However, there was association between steroids and ulcer when dosage exceeded 1000mg equivalent of Prednisone, duration of steroids >30d, or history of PUD
See Editorial: “Steroids and peptic ulcer: a myth demolished?”

Messer et al. 1983
Meta-analysis of 71 trials, including ½ not blinded, many not controlled, some not randomized, and counted vague terms like “severe dyspepsia” and “gastritis” as equivalent to peptic ulcer (see critique by Conn & Poynard)
Results: RR 2.3 for “ulcer” and RR 1.5 for bleeding with steroids
“This study strongly suggests that corticosteroids do increase the risk of peptic ulcers and GI hemorrhage.”
See Editorial: “Is the steroid ulcer a myth?”

Conn & Poynard 1984
A pointed critique detailing the flaws in the Messer meta-analysis
Estimates true NNH at ~1000
“From the clinical point of view, this controversy appears to be much ado about nothing.”

Piper et al 1991
Nested case-control study of elderly Medicaid patients admitted to hospital for UGIB
Results: RR 1.1 steroids only; RR 4.4 steroids + NSAIDs
No increased risk of ulcer with steroids unless used in combination with NSAIDs

Conn & Poynard 1994
A new and improved meta-analysis, addressing the flaws noted in the Messer analysis
Results: Incidence of ulcer: 0.3% placebo v. 0.4% steroid (not statistically significant)
There was a statistically significant increase in dermatologic effects, diabetes, hypertension, and psychosis, supporting the soundness of this analysis
See Editorial: “Steroids and peptic ulcer: an end to the controversy?” An even-handed discussion of the discrepant meta-analyses.
See ACP Journal Club: “Corticosteroids do not cause peptic ulcer”

Hernandez-Diaz & Rodriguez 2001
Nested case-control from UK research database using computerized prescribing data
Cases: admitted to hospital or referred to specialist with diagnosis of UGIB or “clinical diagnosis of bleeding peptic ulcer”
Results: OR 1.8 steroids only; OR 4.0 NSAIDs only; OR 8.9 Steroids + NSAIDs
NSAID/steroid interaction similar to the case-control study of Piper, but this study differs in the finding of an effect from steroid use alone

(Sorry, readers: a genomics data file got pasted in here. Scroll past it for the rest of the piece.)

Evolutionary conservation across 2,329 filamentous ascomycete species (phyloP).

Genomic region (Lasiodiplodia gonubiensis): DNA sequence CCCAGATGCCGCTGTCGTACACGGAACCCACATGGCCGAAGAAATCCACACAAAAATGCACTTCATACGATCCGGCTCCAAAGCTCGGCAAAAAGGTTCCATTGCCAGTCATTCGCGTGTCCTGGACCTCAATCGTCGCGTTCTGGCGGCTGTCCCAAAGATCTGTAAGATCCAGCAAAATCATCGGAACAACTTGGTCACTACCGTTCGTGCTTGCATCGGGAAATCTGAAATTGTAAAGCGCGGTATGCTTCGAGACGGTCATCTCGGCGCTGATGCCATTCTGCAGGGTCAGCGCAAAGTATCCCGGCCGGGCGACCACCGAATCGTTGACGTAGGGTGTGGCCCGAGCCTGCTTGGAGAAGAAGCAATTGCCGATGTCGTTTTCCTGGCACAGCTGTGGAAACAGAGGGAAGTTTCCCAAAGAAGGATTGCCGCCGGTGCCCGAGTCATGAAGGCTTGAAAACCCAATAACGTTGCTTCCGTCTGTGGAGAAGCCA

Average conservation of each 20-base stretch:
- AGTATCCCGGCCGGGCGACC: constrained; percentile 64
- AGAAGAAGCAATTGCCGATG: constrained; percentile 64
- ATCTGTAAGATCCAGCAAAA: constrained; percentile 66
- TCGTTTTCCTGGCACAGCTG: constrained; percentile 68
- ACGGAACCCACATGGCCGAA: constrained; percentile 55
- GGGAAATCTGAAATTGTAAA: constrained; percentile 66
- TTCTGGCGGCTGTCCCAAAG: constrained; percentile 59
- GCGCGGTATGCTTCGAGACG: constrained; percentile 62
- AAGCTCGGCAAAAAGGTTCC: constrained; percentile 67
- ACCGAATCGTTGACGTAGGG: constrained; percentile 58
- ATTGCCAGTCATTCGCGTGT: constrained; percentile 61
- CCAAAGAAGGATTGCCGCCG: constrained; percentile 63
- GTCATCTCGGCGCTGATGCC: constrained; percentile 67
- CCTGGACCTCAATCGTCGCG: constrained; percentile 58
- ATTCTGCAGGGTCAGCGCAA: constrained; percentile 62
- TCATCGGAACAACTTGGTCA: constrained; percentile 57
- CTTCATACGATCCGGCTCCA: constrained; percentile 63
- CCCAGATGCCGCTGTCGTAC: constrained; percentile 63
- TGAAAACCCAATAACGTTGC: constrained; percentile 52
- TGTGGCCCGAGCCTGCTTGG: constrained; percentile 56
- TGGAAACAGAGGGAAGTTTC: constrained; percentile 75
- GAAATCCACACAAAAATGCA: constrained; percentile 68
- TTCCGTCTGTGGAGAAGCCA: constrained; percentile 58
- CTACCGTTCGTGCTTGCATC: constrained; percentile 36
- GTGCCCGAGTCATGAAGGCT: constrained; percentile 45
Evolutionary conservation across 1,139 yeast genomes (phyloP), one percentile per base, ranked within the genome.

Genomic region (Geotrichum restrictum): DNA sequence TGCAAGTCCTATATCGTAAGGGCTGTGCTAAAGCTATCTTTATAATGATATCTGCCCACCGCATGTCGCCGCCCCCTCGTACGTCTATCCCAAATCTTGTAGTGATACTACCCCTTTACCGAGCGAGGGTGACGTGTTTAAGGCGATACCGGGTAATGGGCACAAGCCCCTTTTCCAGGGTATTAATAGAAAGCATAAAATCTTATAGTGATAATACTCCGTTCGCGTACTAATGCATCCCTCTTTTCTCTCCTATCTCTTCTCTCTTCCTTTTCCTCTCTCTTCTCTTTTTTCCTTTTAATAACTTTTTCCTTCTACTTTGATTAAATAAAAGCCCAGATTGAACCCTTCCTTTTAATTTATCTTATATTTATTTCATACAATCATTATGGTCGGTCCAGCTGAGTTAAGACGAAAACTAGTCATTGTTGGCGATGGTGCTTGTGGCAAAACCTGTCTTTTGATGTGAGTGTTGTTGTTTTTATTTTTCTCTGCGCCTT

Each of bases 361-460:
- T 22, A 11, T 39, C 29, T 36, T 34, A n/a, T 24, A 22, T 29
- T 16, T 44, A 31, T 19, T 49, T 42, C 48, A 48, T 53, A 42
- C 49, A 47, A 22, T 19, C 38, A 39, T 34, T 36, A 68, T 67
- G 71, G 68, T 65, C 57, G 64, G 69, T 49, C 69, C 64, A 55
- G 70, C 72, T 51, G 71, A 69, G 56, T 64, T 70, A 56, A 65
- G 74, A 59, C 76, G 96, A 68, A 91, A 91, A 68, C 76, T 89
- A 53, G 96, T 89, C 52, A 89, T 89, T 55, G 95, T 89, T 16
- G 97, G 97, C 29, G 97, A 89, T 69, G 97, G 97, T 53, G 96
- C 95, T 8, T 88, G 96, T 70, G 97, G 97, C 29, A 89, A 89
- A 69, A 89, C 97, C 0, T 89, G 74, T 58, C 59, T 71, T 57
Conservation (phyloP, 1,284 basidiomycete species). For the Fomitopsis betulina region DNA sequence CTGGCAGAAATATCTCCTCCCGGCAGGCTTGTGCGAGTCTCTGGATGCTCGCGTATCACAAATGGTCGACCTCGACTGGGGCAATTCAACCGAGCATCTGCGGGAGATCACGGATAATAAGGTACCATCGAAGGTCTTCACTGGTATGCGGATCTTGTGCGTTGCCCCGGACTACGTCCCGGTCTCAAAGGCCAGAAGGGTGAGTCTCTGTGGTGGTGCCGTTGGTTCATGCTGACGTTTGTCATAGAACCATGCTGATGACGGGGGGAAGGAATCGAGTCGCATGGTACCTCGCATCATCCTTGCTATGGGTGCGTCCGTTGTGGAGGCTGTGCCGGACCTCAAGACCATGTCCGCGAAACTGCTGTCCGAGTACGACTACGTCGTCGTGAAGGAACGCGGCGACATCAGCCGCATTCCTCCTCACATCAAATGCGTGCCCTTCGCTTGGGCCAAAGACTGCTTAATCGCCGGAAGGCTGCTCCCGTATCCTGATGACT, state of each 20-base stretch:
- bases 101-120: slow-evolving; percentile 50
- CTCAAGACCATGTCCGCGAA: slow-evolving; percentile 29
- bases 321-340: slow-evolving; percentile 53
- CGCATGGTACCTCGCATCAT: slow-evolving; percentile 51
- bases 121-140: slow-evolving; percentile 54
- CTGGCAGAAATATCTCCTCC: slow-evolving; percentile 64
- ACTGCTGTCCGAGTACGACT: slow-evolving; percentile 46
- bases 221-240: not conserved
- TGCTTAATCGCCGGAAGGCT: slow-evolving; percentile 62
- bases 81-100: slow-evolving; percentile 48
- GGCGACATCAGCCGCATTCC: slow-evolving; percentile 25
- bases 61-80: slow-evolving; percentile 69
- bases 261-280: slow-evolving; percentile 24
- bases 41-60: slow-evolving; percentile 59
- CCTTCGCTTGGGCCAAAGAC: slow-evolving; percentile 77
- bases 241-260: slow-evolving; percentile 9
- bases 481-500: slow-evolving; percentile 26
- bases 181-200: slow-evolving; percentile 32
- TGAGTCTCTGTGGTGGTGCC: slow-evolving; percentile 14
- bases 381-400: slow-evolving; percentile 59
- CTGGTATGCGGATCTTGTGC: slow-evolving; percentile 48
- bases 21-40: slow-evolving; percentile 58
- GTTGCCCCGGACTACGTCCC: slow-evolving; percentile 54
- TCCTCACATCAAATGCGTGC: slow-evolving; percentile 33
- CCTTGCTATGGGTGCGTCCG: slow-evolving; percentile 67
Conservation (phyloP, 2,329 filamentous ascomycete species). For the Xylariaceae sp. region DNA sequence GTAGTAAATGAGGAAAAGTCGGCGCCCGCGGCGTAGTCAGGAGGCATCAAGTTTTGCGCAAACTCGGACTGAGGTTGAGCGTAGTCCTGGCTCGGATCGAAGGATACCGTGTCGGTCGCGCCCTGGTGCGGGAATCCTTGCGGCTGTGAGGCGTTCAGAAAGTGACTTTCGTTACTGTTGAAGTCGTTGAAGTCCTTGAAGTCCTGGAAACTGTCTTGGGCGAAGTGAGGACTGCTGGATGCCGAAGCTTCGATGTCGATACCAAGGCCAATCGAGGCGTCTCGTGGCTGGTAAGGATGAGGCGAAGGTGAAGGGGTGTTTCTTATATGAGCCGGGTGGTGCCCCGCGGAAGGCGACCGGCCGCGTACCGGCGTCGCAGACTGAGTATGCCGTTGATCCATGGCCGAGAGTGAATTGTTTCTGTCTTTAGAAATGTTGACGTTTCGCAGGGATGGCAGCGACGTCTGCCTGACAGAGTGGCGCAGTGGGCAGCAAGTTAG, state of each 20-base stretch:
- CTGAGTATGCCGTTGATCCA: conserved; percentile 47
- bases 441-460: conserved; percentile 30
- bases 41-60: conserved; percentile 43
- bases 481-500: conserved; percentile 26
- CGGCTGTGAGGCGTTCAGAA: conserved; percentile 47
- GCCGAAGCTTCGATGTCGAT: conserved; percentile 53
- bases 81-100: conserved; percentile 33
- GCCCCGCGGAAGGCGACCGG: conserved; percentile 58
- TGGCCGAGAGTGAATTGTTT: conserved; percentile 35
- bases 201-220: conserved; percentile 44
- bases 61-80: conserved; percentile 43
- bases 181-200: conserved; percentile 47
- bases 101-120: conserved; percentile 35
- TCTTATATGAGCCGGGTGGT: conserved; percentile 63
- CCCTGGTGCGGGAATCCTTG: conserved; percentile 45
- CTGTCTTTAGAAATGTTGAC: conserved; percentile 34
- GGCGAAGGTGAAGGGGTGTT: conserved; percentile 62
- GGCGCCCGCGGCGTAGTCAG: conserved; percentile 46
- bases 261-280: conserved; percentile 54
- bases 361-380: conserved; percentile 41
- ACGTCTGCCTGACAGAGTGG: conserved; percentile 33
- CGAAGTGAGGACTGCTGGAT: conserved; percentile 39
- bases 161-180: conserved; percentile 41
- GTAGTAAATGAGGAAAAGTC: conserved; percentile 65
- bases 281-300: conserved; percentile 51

What are the data regarding prophylaxis against PUD during steroid use?

Camarri et al 1980
Double blind, placebo controlled, cross-over study of 7 (count ‘em, seven) patients
Results: Concurrent use of Cimetidine reduced GI symptoms

When ACTH and corticosteroids were first used in the early 1950s, anecdotal case reports noted an association between these drugs and peptic ulcers. And steroids frequently do cause GI symptoms (i.e., dyspepsia, “gastritis”) that may reinforce this assumption that they cause ulcers. Subsequently, the notion that corticosteroids cause peptic ulcers has been taught to generations of house officers (including many faculty). The emergence of H-2 blockers and PPIs has led to a further presumption that such ulcers can be prevented by their prophylactic use. But, do the data support these beliefs?
In formal studies of the topic, the association between corticosteroid treatment and peptic ulcer has been variously described as a myth, associated with about a two-fold risk, or present only when steroids are used concomitantly with NSAIDs. There is notable variability in the methodological design of the different studies and analyses. And there is variability in defining the outcomes (e.g., diagnosis of ulcer by endoscopy or roentgenogram v. clinical diagnosis, inclusion of vague diagnoses like severe dyspepsia, inconsistent documentation of complications such as bleeding, perforation, etc.)
The strongest data appear to be those generated from the meta-analysis of double blind, placebo-controlled studies. The analysis by Conn & Poyard seems to be the most methodologically sound. In this analysis, no statistically significant difference was found between steroids and placebo and importantly, the absolute difference was extremely small: about 1 excess case of ulcer would be expected for every 1000 patients treated with corticosteroids. To place in perspective, about 200 excess cases of ulcer and 1 death from ulcer would be expected among a similar number of chronic NSAID users (Cochrane database). The use of steroids concurrently with NSAIDs does enhance the risk of ulcer and complications, likely via impaired healing of NSAID-induced ulcers.
There are no data regarding the efficacy of the prophylactic use of H-2 blockers or PPIs in preventing ulcers among patients treated with corticosteroids, although they might reduce GI symptoms. Given the extremely low incidence of ulcers with steroid use and the unknown efficacy of prophylaxis, routine prophylaxis is not warranted.

Corticosteroids frequently cause GI symptoms. Corticosteroids may rarely cause peptic ulcer and they enhance the ulcer-producing effect of NSAIDs. The risk of ulcer in patients receiving steroids is increased for patients concurrently taking NSAIDs, with the use of high dose steroids (>1000mg Prednisone-equivalent), and for patients with a prior history of ulcer. Routine prophylactic therapy is not warranted with short-term corticosteroid use (NNT ~1000, assuming that prophylaxis is 100% effective). Despite lack of data, prophylaxis may be considered for high-risk cases. The combined use of NSAIDs and corticosteroids should be avoided.